In essence, the Broadway Plan extends downtown Vancouver southward across False Creek, enabling residential densities and heights similar to the West End, and creating ample new employment space that maintains the region’s economic vitality. As expected, the greatest tower heights are generally located near the subway stations — up to 40 storeys near South Granville Station, and generally up to 20 to 30 storeys for peripheral areas, even in Kitsilano.

The downtown Vancouver peninsula may be the economic core of the region, but it is increasingly being built out: its long-term growth is highly constrained by being surrounded by water to the north and south, Stanley Park to the west, and the social issues and historic areas of the Downtown Eastside and Chinatown to the east. View cones have also greatly limited the potential of downtown, forcing growth to be more horizontal — requiring more land to achieve the same density — than going vertical.

For this reason, the City’s Employment Lands and Economy Review two years ago emphasized the importance of office and hotel development uses within the central areas of the Broadway Plan.

The general area between Broadway City-Hall Station and Oak-VGH Station — which is currently anchored by Vancouver General Hospital and related healthcare facilities and offices — would be solidified as a second central business district, with the area dedicated to office and hotel uses.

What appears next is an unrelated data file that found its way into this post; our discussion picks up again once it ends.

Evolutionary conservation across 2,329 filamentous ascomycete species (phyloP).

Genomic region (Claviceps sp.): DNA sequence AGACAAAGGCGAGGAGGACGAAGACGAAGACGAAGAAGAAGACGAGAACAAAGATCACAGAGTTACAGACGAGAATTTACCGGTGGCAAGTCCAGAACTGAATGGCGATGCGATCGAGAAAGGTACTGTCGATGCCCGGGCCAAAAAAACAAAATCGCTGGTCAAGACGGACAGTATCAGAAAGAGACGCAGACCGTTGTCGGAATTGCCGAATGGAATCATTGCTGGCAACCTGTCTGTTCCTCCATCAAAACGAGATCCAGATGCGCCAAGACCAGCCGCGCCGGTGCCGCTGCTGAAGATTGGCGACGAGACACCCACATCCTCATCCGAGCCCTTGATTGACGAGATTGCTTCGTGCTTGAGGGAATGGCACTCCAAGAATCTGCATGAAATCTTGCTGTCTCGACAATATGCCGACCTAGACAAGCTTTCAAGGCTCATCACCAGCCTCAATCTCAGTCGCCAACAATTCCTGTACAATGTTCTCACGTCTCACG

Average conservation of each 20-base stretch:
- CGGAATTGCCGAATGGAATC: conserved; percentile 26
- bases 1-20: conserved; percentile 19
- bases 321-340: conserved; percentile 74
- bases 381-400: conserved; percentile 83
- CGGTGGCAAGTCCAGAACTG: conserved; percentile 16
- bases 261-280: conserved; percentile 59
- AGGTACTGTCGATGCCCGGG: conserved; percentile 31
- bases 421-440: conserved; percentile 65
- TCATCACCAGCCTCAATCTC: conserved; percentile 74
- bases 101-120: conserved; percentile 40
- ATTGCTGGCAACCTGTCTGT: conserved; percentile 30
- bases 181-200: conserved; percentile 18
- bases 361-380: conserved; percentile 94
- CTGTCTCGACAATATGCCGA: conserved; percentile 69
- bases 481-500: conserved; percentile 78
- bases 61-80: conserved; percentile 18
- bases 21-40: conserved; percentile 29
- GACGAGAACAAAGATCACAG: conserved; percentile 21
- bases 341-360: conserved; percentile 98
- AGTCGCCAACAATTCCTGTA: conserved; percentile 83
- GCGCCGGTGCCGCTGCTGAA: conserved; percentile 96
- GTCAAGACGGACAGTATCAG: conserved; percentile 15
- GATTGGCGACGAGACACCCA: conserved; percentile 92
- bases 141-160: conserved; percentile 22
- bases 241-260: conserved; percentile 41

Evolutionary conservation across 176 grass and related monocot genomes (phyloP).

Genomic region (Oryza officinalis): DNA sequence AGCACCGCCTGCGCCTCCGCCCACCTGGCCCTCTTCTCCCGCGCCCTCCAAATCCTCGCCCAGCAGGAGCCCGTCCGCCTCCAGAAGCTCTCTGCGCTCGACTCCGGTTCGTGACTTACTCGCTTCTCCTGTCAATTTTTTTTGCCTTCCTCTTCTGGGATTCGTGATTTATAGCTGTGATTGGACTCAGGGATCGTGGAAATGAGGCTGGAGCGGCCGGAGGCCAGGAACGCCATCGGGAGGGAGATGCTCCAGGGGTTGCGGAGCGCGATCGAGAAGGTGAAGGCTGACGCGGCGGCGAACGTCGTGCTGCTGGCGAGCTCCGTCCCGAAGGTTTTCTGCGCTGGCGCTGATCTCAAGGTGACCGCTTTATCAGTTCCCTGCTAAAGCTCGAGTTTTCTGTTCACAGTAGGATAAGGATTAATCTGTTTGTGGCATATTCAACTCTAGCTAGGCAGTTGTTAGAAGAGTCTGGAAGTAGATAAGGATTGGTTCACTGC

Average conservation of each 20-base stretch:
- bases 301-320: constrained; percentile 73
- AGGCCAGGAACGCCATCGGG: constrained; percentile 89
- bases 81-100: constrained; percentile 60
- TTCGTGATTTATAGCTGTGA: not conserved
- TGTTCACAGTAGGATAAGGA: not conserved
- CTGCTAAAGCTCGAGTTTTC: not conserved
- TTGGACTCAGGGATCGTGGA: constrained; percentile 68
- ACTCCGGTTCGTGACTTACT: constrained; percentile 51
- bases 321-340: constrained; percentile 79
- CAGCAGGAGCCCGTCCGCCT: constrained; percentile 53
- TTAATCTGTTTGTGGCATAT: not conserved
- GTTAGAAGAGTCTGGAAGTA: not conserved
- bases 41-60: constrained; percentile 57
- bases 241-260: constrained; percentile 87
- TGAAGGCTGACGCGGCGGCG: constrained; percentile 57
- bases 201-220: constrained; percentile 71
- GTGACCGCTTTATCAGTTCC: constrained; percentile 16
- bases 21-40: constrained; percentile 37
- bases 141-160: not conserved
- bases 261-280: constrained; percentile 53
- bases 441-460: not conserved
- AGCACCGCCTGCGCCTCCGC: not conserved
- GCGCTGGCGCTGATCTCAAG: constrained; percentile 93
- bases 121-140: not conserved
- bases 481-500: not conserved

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Tallest towers in the Broadway Plan area will be near SkyTrain’s future South Granville Station. (City of Vancouver)

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Areas where higher buildings will be considered in the Broadway Plan area for intrusion into View Cone 3 emanating from Queen Elizabeth Park. (City of Vancouver)

To achieve these goals, the Broadway Plan would allow higher buildings to enter the lower elevations of View Cone 3 emanating from Queen Elizabeth Park to catalyze developments with affordable housing (market rentals and below-market rentals) and/or significant job space, such as office, hotel, and institutional uses.

“Staff’s analysis indicated that restricting new development from entering view sections 3.1 and 3.2.4a would significantly limit capacity for new housing, job space, amenities, and public benefits in close proximity to rapid transit,” reads a City staff report.